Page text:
The issue of redistricting in West Virginia is the likely focus of a political forum set this week in Wheeling.
Delegates Ryan Ferns, D-Ohio, and Erikka Storch, R-Ohio, will host a town hall meeting from 7-8:30 p.m. Wednesday at Christ United Methodist Church, 1232 National Road. The delegates are wanting input from the public on how they think district lines for the House of Delegates and U.S. Congress should be drawn in West Virginia.
A major issue regarding redistricting is whether the House members should be elected to represent single-member districts. Ferns and Storch presently represent the 3rd District in the House of Delegates and are serving their first terms.
"I don't think we will see single-delegate districts," said Storch, who was the only freshman legislator selected for the House Redistricting Committee. "I don't think the leadership supports the concept, but they may. In fairness, I have not had the conversation with (Majority Leader Brent Boggs, D-Braxton) or (Majority Whip Mike Caputo, D-Marion.)
"But I think single-delegate districts allows constituents to be represented by a representative that is closer to them," she continued. "The representative is usually closer to the 18,500 they represent."
Ferns said Ohio County residents who find themselves voting for delegates representing the 2nd District in the House of Delegates are the ones most vocal about changing district lines.
"The concern I hear most often is from those who reside in parts of Elm Grove, West Liberty and other areas that either consider themselves part of the Wheeling community - or in the case of Elm Grove - are actually within city limits, but still have to vote on delegates from Brooke County," he said. "It's confusing and frankly does not make good common sense.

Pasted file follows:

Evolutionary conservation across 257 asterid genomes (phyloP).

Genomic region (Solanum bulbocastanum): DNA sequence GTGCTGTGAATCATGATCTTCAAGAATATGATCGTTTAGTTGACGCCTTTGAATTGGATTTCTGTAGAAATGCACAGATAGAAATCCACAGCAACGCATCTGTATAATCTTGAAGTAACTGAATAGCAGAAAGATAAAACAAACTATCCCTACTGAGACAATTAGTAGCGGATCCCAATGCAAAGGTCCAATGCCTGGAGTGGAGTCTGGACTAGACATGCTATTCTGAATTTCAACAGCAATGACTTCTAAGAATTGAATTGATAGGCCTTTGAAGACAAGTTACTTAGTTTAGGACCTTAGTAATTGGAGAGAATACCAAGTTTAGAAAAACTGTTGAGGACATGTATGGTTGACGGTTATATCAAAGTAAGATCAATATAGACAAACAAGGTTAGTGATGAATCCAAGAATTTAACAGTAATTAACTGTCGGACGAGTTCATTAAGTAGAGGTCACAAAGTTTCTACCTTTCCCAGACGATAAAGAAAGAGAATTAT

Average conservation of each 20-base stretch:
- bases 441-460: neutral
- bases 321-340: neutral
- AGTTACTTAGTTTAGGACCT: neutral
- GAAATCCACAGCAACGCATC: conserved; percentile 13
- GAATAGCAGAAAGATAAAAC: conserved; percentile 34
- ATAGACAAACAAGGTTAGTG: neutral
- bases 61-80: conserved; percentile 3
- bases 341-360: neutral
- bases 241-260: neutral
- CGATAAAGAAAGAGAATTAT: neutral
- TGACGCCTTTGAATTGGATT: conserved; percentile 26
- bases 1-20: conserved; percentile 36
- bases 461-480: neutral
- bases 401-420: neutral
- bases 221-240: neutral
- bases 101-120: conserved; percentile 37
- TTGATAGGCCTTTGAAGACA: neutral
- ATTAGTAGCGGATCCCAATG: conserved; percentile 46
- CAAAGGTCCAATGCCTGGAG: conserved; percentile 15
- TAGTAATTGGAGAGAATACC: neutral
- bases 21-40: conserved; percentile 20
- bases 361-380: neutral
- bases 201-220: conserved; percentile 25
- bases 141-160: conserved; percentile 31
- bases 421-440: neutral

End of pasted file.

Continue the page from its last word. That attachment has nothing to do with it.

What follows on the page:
"I'm told the first goal for redistricting of House districts is to maintain county lines as much as possible. With the current lines for House District 3, I do not think that was taken into consideration."
Ferns thinks the House will consider the topic of single-member districts.
The information the delegates gather Wednesday will be shared when they return to Charleston for interim sessions taking place in Charleston June 13-15.
The state Senate Committee on Redistricting held a public information hearing in Wheeling last month on the issue and is meeting in communities around the state to gather citizen comment.
But that isn't likely to happen with the House Redistricting Committee, Storch noted. House Speaker Richard Thompson, D-Wayne, has said the House will instead rely on the individual delegates to bring back information from their respective districts.
"I think it is fine that the House is doing things a little differently than the Senate," she said. "The speaker has said there will be an 800 number for West Virginia residents to call and voice their concerns and thoughts. That might be more productive and easier than the public hearing format."
Ferns said as the House Redistricting Committee was not formed until late May, he doesn't think there is sufficient time for members to hold public hearings around the state as the Senate did.
"Had the committee been formed sooner, I believe the House may have also been able to hold hearings or coordinate with the Senate to hold joint hearings," he said. "I appreciated the Senate's openness with their hearings and the effort they put forth to include all House members as well as share information with us that they gathered."